Khirbet Qeiyafa, Palestine
The history of the Israelites in ancient Canaan was one of nearly constant warfare. But of the more than one-hundred battles discussed in the Hebrew Bible, none are better known or more proudly remembered than the Battle of Elah. It was in this valley on the road from Bethlehem to Gath where the shepherd boy David challenged the mighty champion of the Philistines and became a hero in the eyes of Israelites forever afterward. This event not only turned the tide of the endless war against the Philistines in favor of Israel, but set the stage for David’s ultimate rise to kingship. A fortress was later constructed near the site of the battle, both to protect Jerusalem from further Philistine encroachments as well as to commemorate the victory. The ruins, and the stream from which David retrieved his five famous stones, can still be visited to this day.
Around the time that the Israelites were invading Canaan from the east, the people known as the Philistines were expanding along the coasts and driving inland. Eventually the two aggressive powers met, and what ensued was one of the longest wars in world history. Based on what is known of the conflict, the two sides seemed to be in a perpetual state of balance. The Israelites had the advantage of numbers and religious fervor, while the Philistines enjoyed superior geography, weapons and organization. Neither side managed to maintain the upper hand for very long. Other than occasional respites, the war went on more or less continually from the first clashes in the 12th century BC until both sides were crushed by the Assyrians four hundred years later.
The greatest period of fighting took place in the 11th century BC. The Israelites, divided and poorly led, suffered a series of crushing defeats that left much of the southern and central tribal territories vulnerable. The Philistines were briefly halted by Samuel’s victory at Mizpah, but it was clear to the prophet that a true king with a professional army would be necessary to deal more decisively with Israel’s enemies. Saul of the tribe of Benjamin was chosen. He raised a small army, most likely composed of Benjaminites and Ephraimites, and routed an unprepared force of Philistines at the Battle of Michmash.
In the ensuing campaign, the Israelites liberated much territory and drew some of the more powerful tribes, including Judah, into the conflict. The Philistines regrouped and marched with a large force into Judah. The two armies met at the Valley of Elah, where a stalemate ensued. Eventually the Philistines, desirous to put an end to the conflict with minimal further losses, offered to settle the battle in single combat, choosing the enormous Goliath as their champion. For many weeks Goliath’s challenge went unanswered. Then one day, a young shepherd named David came to Elah with food for his father and brothers, who all served in Saul’s army. He heard of the challenge and accepted it on behalf of Israel. The rest is history.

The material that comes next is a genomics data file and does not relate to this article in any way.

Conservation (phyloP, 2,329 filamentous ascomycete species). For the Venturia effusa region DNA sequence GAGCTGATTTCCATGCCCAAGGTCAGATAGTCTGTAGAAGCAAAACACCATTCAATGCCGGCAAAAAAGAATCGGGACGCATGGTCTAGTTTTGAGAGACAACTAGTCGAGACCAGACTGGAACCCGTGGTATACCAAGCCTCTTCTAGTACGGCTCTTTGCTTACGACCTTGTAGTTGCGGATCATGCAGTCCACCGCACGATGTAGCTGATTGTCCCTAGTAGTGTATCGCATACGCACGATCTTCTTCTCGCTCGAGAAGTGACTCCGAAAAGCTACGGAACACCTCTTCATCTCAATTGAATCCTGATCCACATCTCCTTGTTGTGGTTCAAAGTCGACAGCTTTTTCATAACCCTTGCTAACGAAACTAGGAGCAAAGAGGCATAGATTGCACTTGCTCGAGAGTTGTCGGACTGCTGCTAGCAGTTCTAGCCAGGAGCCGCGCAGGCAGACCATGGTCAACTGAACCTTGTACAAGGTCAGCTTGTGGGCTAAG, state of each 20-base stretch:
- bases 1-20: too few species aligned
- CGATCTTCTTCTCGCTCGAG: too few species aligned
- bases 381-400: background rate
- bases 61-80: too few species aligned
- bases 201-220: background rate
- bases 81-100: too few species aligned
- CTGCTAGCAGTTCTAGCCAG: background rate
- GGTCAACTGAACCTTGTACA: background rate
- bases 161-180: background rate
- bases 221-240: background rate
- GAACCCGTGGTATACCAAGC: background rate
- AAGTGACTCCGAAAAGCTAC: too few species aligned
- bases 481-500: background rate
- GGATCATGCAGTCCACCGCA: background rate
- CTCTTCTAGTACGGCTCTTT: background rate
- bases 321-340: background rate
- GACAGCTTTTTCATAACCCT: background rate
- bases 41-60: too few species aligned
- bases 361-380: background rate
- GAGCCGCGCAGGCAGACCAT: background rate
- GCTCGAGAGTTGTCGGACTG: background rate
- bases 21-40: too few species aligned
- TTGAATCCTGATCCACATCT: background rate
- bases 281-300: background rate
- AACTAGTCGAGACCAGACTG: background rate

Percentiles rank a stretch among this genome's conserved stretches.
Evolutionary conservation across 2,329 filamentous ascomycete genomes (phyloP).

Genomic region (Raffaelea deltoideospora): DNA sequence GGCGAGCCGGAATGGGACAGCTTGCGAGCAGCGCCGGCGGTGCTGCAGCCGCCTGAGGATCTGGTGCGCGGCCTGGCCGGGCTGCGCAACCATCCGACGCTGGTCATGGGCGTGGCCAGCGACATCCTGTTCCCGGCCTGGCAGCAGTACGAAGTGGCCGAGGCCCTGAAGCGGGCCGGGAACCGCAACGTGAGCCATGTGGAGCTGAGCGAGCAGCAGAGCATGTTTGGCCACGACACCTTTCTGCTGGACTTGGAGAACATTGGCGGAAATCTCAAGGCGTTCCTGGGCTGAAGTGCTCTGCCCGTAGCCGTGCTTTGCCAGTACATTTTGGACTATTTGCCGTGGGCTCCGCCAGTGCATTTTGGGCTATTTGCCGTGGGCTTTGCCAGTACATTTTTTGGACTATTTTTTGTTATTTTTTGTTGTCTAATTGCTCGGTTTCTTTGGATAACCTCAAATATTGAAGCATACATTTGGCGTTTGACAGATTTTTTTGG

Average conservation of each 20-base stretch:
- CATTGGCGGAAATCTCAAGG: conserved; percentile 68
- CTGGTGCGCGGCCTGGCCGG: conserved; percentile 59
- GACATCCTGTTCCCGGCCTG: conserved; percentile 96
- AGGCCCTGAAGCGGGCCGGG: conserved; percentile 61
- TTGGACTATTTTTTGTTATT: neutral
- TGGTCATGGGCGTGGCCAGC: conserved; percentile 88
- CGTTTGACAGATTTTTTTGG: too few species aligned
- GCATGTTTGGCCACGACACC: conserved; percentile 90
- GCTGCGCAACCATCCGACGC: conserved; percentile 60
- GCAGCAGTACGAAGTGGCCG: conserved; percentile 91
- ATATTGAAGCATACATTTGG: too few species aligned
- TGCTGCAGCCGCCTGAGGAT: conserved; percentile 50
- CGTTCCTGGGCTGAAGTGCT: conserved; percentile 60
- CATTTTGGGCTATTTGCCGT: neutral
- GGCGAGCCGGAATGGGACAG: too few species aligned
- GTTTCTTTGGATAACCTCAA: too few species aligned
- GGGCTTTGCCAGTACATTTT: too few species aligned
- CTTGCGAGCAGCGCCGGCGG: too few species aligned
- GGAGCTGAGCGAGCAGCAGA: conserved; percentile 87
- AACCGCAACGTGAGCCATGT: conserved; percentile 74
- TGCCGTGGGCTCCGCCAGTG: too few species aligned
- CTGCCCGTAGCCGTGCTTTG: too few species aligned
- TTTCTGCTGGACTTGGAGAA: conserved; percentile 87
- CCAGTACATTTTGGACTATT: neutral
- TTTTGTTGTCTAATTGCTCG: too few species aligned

David defeated and killed Goliath in what is considered to be one of the greatest upsets of all time, and became the hero of the people and army of Israel in the process. The Philistines, demoralized, were driven from the field, and David was rewarded with an appointment to Saul’s court. Although the war with the Philistines continued into the reigns of David and Solomon and well beyond, Elah marked a major turning point after which the threat of Israel’s enemies in the west was significantly diminished.
Other than a road that cuts through the area and a few scattered buildings, the Valley of Elah today looks pretty much as it did in David’s time: a sparsely vegetated valley with a dry streambed running through the middle. During heavier rain periods, the stream reappears and the valley blooms. The camp of the Israelites stood to the north, while that of the Philistines was to the south. Virtually no archaeological evidence of the battle or the encampments has survived.
However, not far away are the archaeological remains of Azekah. These ruins are in good condition, especially the foundations of the round wall which once encircled the city. These fortifications have been dated back to the period of David and Solomon, one or both of whom almost certainly had them constructed.
The Valley of Elah is located approximately fifteen miles west of Jerusalem near what was once an ancient road to Ashkelon and the Mediterranean coast. The Field where the battle was fought and the ruins of Azekah are both open sites. No other visitor information was available as of the time of this writing. Web: www.visitpalestine.pl (official tourism website of Palestine)
If the Battle of Elah was Saul’s greatest victory in his long campaign against the Philistines, his next greatest was the Battle of Michmash. Assisted by his son Jonathan, it was here that the Israelites first gained a military toehold against the Philistines. The Field of Michmash is a few miles east of Nabi Samwil.